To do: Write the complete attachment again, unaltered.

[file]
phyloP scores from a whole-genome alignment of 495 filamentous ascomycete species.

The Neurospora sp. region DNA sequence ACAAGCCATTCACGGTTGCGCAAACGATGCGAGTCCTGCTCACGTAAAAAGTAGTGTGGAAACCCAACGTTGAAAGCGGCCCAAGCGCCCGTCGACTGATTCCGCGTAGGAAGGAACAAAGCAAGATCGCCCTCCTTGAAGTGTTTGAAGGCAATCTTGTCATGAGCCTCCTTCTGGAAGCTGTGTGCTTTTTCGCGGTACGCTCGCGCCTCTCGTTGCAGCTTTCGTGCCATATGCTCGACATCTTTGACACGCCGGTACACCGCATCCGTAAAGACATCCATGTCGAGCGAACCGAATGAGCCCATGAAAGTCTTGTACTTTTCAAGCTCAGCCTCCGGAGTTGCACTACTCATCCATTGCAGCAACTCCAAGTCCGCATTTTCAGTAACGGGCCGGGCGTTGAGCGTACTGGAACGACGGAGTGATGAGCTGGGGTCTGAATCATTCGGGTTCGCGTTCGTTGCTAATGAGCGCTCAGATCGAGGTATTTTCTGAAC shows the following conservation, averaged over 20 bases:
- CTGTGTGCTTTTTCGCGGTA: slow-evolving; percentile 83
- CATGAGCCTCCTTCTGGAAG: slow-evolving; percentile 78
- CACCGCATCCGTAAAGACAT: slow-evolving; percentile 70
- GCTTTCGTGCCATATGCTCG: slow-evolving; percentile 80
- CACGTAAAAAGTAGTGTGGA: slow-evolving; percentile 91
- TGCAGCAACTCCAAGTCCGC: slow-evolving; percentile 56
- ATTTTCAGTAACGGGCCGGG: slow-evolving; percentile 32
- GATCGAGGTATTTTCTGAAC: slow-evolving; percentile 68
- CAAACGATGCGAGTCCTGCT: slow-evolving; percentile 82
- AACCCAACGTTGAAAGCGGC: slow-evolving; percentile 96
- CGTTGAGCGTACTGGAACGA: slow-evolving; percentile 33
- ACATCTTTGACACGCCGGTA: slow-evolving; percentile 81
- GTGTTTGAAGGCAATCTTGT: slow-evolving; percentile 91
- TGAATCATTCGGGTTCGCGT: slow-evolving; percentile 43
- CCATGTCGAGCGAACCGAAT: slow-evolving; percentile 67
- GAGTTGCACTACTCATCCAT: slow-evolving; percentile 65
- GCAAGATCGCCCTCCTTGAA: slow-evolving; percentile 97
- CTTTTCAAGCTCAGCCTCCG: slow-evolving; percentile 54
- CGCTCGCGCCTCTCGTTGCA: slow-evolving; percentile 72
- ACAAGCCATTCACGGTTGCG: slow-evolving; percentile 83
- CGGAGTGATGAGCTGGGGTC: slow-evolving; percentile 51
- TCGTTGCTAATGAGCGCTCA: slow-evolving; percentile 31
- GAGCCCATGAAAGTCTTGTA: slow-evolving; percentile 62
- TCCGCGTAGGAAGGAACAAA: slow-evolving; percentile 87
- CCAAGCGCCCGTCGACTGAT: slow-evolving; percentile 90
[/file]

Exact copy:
phyloP scores from a whole-genome alignment of 495 filamentous ascomycete species.

The Neurospora sp. region DNA sequence ACAAGCCATTCACGGTTGCGCAAACGATGCGAGTCCTGCTCACGTAAAAAGTAGTGTGGAAACCCAACGTTGAAAGCGGCCCAAGCGCCCGTCGACTGATTCCGCGTAGGAAGGAACAAAGCAAGATCGCCCTCCTTGAAGTGTTTGAAGGCAATCTTGTCATGAGCCTCCTTCTGGAAGCTGTGTGCTTTTTCGCGGTACGCTCGCGCCTCTCGTTGCAGCTTTCGTGCCATATGCTCGACATCTTTGACACGCCGGTACACCGCATCCGTAAAGACATCCATGTCGAGCGAACCGAATGAGCCCATGAAAGTCTTGTACTTTTCAAGCTCAGCCTCCGGAGTTGCACTACTCATCCATTGCAGCAACTCCAAGTCCGCATTTTCAGTAACGGGCCGGGCGTTGAGCGTACTGGAACGACGGAGTGATGAGCTGGGGTCTGAATCATTCGGGTTCGCGTTCGTTGCTAATGAGCGCTCAGATCGAGGTATTTTCTGAAC shows the following conservation, averaged over 20 bases:
- CTGTGTGCTTTTTCGCGGTA: slow-evolving; percentile 83
- CATGAGCCTCCTTCTGGAAG: slow-evolving; percentile 78
- CACCGCATCCGTAAAGACAT: slow-evolving; percentile 70
- GCTTTCGTGCCATATGCTCG: slow-evolving; percentile 80
- CACGTAAAAAGTAGTGTGGA: slow-evolving; percentile 91
- TGCAGCAACTCCAAGTCCGC: slow-evolving; percentile 56
- ATTTTCAGTAACGGGCCGGG: slow-evolving; percentile 32
- GATCGAGGTATTTTCTGAAC: slow-evolving; percentile 68
- CAAACGATGCGAGTCCTGCT: slow-evolving; percentile 82
- AACCCAACGTTGAAAGCGGC: slow-evolving; percentile 96
- CGTTGAGCGTACTGGAACGA: slow-evolving; percentile 33
- ACATCTTTGACACGCCGGTA: slow-evolving; percentile 81
- GTGTTTGAAGGCAATCTTGT: slow-evolving; percentile 91
- TGAATCATTCGGGTTCGCGT: slow-evolving; percentile 43
- CCATGTCGAGCGAACCGAAT: slow-evolving; percentile 67
- GAGTTGCACTACTCATCCAT: slow-evolving; percentile 65
- GCAAGATCGCCCTCCTTGAA: slow-evolving; percentile 97
- CTTTTCAAGCTCAGCCTCCG: slow-evolving; percentile 54
- CGCTCGCGCCTCTCGTTGCA: slow-evolving; percentile 72
- ACAAGCCATTCACGGTTGCG: slow-evolving; percentile 83
- CGGAGTGATGAGCTGGGGTC: slow-evolving; percentile 51
- TCGTTGCTAATGAGCGCTCA: slow-evolving; percentile 31
- GAGCCCATGAAAGTCTTGTA: slow-evolving; percentile 62
- TCCGCGTAGGAAGGAACAAA: slow-evolving; percentile 87
- CCAAGCGCCCGTCGACTGAT: slow-evolving; percentile 90